Snippets from the Wisconsin Book Festival

Mackenzie Smith, Staff Writer

Can’t decide on what book to read while you’re in-between classes, or on winter break?  Have no fear!  Within the past two weeks, the Central Library (amongst other venues) held the annual Wisconsin Book Festival.

This festival entailed nearly a hundred authors presenting themselves, their non-fictional or fictional work(s), and, taking questions from the audience.  Much like the Comedy Festival, the Wisconsin Book Festival was a wonderful experience that intermingled the people in attendance, no matter the diverse in ages, races, and sexes.  Everyone was there with an intellectual purpose, driven by curiosity.

Seeing only a snippet of the authors and the books that were presented, I don’t declare myself skillfully trained on determining read-worthy material.  With that said, the following books are deemed readable by an apprentice, rather than an expert.

“Painted Cities,” by Alexai Galaviz-Budziszewski
Budziszewski explained to the audience this story was written in a more “nonfiction than fiction” tone.  The chapters are short, random, with piercing images of violence described with profanity. An interesting background fact is while eighteen year-old Budziszewski was taking classes at a community college in Chicago, a real-life “Good Will Hunting” act evolved.  A professor saw potential, urged Budziszewski to pursue his writing talent, and helped him apply to the Iowa Writer’s Workshop, where he was later accepted.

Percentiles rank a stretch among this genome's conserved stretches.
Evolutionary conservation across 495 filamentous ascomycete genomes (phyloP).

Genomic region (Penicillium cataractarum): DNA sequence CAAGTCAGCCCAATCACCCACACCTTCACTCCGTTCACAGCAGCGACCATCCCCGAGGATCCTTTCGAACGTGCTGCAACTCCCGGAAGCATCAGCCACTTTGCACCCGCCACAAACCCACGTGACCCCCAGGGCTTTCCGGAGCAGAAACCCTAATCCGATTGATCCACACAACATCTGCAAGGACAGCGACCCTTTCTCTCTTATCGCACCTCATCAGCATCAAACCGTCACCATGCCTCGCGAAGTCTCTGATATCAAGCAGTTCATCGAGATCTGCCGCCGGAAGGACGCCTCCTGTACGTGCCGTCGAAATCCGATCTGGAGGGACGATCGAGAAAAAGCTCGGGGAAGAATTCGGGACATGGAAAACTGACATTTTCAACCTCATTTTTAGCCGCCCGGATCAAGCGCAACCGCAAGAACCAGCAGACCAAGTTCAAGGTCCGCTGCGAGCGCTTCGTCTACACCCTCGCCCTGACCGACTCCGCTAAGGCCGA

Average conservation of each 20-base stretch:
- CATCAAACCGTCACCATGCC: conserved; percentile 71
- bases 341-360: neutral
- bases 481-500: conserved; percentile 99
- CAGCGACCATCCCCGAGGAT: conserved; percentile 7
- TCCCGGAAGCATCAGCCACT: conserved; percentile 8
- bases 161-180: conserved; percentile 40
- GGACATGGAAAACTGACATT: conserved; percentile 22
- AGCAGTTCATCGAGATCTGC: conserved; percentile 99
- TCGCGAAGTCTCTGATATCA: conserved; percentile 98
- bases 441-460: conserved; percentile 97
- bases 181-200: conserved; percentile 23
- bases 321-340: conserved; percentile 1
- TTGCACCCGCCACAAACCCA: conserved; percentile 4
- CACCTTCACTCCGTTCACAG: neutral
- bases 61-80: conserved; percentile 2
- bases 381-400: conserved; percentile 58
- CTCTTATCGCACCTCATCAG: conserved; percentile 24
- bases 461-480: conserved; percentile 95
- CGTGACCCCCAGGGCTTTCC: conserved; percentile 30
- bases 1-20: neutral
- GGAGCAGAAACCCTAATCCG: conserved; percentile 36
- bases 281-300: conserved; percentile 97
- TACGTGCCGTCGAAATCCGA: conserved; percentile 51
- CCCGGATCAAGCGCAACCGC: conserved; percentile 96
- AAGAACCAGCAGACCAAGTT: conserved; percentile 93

“Feminism Unfinished,” by Dorothy Sue Cobble, Linda Gordon, Astrid Henry
Although the title may seem fierce, the book and the authors behind it are not.  Linda Gordon and Astrid Henry presented a half-hour synopsis about their collaborated work at the Book Festival, along with power point slides.
When asked by audience member what the authors thought about the status regarding the word feminism, and if the fight of feminism would ever be over, Gordon replied: “Now, the question is what is feminism?”
This exchange sums up my experience at this book event.  However, “Feminism Unfinished” will provide knowledge and debunk the “wave theory” that is accompanied with feminism, to those readers that want to know more.

“Being Mortal,” by Atul Gawande
Gawande is a world-renown doctor and author.  In his recent book, “Being Mortal,” he focuses on “how you would like to die rather than how you would like to live.”  He describes the fear that encrypts the majority of Western modernized medicine, and how that fear plays a role when a family member is dying.  A doctor like Gawande, who is so open and truthful about the uncertainties surrounding medical issues and practices, is rare.  Having his thoughts published not just once but four times, is something to take advantage of: by reading them.